EDM needs an intervention. That's what Insomniac video editor and longtime raver, Annie Rinsky has declared in an impassioned 17-minute video posted to her YouTube channel yesterday. Coming at a time when many see EDM's future as precarious—owing to the recent the fall of the SFX mega conglomerate, Las Vegas clubs no longer booking EDM stars, and an LA club banning laptops—her video addresses some of the conflicts recently bubbling up in the scene. With a lighthearted but serious tone, wearing bunny ears and sat in front of some string lights, she expounds upon everything from digital vs. analog DJ politics, to the importance of kandi. While it may leave some things out in its breathlessness, Rinsky makes a number of sobering points about the scene. Here are some highlights:
The sync button is not that big of a deal
After explaining that her life has revolved around electronic music industry for the last six years, Rinsky said that she had a revelation seeing Denver artist Wuki perform in Los Angeles on Saturday: it reminded her just how much technology opens up new possibilities for electronic music. "If you're scared of technology, you shouldn't be making electronic music," she says, controversially arguing that DJs should embrace the sync button—which automates the beatmatching part of DJing—so they can focus on making their sets better. Elaborating on the subject to THUMP via email, she said: "DJs who have big platforms need to start being conscious of how terms like "real DJing" can be misconstrued to enable elitism and create conflict in a scene that is supposed to be about love and understanding."
Think of EDM raves as like the sci-fi film, The Purge
Turning to the social aspect of EDM, she countered negative stereotypes about raves by comparing them to the popular 2013 science fiction film The Purge. Directed by James DeMonaco, the movie depicts a society that maintains order by letting people commit any crime they want for one night a year. "Raving is another form of purging, but you don't have to kill each other and destroy the world," she said, arguing that it instead of holding ravegoers' lives back, it actually helps them thrive.
We still haven't figured out what safe rave spaces are
Rinsky said that EDM raves "accept you for who you are" and challenge societal standards more than other music events. At the end of the day, though, the argument that raves in general are more inclusive spaces than other music venues is not totally convincing. Although it makes sense that some people are able to "shed their defense mechanisms" and feel completely encouraged to be themselves in these spaces, it's hard to believe that the realities of racism, sexism, transphobia, ableism, economic exploitation within capitalism, and their attendant forms of discrimination stop at the gates to the rave. In fact, there is plenty of evidence to the contrary. As THUMP staffer Michelle Lhooq wrote in a recent piece for Cracked Magazine: "In 2016, nightclubs, music festivals, and raves are political arenas where culture wars are fought against a background of rattling subwoofers and strobes."
The eternal battle of the underground vs. the mainstream rages on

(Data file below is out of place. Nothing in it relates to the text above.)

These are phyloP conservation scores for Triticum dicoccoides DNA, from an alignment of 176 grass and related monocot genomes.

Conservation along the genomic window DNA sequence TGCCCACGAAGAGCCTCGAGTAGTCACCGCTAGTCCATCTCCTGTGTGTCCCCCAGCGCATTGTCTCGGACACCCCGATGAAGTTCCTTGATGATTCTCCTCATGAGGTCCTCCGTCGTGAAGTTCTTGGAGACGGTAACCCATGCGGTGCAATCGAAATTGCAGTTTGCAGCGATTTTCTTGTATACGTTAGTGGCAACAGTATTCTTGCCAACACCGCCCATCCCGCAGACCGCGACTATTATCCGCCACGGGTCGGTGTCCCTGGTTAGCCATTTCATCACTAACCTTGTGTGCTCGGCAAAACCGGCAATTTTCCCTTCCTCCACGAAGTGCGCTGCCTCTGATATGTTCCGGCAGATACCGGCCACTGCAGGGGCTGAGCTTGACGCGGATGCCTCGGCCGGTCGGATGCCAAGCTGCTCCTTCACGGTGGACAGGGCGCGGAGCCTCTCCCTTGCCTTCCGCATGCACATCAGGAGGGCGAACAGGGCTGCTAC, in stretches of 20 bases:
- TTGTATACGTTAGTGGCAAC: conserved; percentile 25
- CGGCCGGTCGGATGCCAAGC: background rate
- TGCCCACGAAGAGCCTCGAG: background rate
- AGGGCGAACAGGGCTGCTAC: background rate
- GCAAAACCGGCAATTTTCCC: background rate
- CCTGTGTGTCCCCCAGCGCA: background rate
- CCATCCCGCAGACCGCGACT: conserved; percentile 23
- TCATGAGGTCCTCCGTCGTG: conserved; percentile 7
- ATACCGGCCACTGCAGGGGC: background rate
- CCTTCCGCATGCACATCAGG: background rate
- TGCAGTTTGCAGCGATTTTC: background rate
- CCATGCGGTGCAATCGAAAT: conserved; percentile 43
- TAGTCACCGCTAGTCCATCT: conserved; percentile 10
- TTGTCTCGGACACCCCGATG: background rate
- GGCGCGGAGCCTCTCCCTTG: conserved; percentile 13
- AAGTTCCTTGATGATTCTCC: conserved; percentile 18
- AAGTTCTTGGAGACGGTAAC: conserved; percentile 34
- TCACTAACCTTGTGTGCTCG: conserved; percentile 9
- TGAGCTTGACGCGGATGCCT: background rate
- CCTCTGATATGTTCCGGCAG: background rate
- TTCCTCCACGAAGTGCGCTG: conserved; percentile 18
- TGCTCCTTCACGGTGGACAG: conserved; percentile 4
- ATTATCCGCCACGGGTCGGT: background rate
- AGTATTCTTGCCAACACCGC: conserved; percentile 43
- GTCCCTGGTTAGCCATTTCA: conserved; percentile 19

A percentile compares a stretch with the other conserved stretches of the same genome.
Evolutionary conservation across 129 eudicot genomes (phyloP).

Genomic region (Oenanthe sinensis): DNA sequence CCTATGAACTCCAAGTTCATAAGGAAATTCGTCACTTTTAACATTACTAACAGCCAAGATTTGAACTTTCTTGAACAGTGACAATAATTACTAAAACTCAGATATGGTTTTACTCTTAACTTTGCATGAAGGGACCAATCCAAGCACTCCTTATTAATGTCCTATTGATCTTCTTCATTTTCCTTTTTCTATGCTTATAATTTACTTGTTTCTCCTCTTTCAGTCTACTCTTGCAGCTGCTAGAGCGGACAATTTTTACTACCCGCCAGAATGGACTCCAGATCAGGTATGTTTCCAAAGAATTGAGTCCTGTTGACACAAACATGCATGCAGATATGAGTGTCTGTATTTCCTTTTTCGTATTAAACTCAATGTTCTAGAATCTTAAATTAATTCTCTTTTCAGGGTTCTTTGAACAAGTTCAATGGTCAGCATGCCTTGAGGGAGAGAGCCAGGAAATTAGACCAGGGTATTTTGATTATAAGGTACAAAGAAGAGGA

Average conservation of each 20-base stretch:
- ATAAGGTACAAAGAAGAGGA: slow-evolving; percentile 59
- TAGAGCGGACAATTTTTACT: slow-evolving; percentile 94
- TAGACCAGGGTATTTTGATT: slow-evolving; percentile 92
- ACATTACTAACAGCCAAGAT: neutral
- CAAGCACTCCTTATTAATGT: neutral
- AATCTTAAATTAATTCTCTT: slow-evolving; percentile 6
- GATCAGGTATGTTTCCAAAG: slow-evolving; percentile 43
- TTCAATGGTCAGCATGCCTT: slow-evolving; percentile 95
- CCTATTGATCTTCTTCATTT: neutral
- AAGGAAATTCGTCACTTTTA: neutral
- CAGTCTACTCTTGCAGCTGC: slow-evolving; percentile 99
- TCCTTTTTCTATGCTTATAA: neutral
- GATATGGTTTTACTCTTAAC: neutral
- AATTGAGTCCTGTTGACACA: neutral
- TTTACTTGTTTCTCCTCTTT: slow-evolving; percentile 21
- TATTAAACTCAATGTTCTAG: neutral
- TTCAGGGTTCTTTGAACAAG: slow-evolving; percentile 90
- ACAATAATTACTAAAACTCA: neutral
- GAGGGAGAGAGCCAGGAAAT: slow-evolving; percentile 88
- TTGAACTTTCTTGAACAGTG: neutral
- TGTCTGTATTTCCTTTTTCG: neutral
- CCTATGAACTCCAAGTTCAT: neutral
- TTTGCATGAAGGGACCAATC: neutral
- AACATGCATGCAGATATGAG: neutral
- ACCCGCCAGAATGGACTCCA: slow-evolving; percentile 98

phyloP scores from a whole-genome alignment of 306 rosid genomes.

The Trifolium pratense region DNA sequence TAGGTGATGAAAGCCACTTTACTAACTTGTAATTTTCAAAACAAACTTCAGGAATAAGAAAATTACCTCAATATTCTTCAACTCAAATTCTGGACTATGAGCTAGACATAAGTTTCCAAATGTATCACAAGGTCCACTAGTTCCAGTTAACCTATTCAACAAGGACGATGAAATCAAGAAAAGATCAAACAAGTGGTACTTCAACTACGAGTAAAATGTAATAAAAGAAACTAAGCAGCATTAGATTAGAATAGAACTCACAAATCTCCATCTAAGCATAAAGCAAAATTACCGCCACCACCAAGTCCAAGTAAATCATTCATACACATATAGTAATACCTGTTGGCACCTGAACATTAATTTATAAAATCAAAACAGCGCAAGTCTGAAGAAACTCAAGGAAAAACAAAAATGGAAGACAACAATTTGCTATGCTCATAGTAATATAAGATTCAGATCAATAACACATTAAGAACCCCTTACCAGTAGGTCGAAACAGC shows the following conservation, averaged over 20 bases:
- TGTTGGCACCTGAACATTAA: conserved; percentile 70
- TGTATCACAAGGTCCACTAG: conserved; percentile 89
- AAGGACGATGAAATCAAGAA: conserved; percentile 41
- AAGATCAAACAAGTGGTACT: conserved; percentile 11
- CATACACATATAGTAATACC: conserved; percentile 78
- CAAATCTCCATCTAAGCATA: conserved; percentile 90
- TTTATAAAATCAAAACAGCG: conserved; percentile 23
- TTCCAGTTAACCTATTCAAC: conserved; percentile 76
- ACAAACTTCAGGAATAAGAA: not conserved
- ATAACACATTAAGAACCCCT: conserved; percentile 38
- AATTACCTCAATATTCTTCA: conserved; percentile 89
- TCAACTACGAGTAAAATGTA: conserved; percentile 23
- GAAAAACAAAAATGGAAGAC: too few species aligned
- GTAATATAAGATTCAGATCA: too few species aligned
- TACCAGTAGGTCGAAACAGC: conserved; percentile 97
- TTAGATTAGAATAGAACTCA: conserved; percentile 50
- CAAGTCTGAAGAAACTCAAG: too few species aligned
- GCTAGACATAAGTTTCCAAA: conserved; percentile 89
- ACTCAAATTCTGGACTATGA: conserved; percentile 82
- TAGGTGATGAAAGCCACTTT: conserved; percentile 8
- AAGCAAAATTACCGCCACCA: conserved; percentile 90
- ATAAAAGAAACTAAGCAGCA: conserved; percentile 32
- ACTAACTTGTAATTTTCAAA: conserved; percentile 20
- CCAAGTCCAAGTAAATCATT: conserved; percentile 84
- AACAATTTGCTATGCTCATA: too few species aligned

Where the underground vs. mainstream debate currently stands is also pretty complicated. On the one hand, we should celebrate mainstream conversation about drug use at raves—it can help people can get information they need and focus on harm reduction. On the other hand, dismissing raves "thrown in bad neighborhoods by people who [don't] know what they're doing" gestures towards the uneasy relationship between gentrification, nightlife, class, race, and power. Additionally, as Rinsky acknowledged, reducing drug-related fatalities in the scene is made even more complicated because of legislation like Joe Biden's RAVE act, which led events in some cases to actually stop offering free water and cool down rooms for fear of prosecution.
Stop being a techno snob
A portion of the video rightly critiques elitism in dance music culture, particularly when it comes to the stigma associated with the term "EDM." Rinsky points out that techno, psytrance, and every other genre technically count as EDM, because it stands for electronic dance music, simply put. "The reason why the EDM scene is so beautiful is because it's a place we can escape from the judgement and expectation that we feel from the rest of society," she said. "If you're judging other people, you're defeating the purpose." Adding to this via email, she said: "Electronic music is no more of a 'trend' than the internet is: it's not going anywhere. So we can either let it slip away from us into the hands of greedy people who don't care about it, or we can each take personal responsibility for the well-being of our scene."
Embrace all things kandi
The touchy subject of kandi, the brightly colored beads ravers wear to festivals, inevitably comes up at some point. Noticing that some seasoned ravers dismiss people as lame if they wear it, Rinsky argued that they should be more generous and less judgmental, especially if these young ravers are new to EDM and just getting a sense of its cultural landscape. The purpose of kandi in the first place is to promote PLUR: peace, love, unity, and respect, and bad attitudes like being judgmental are antithetical to the spirit of EDM.
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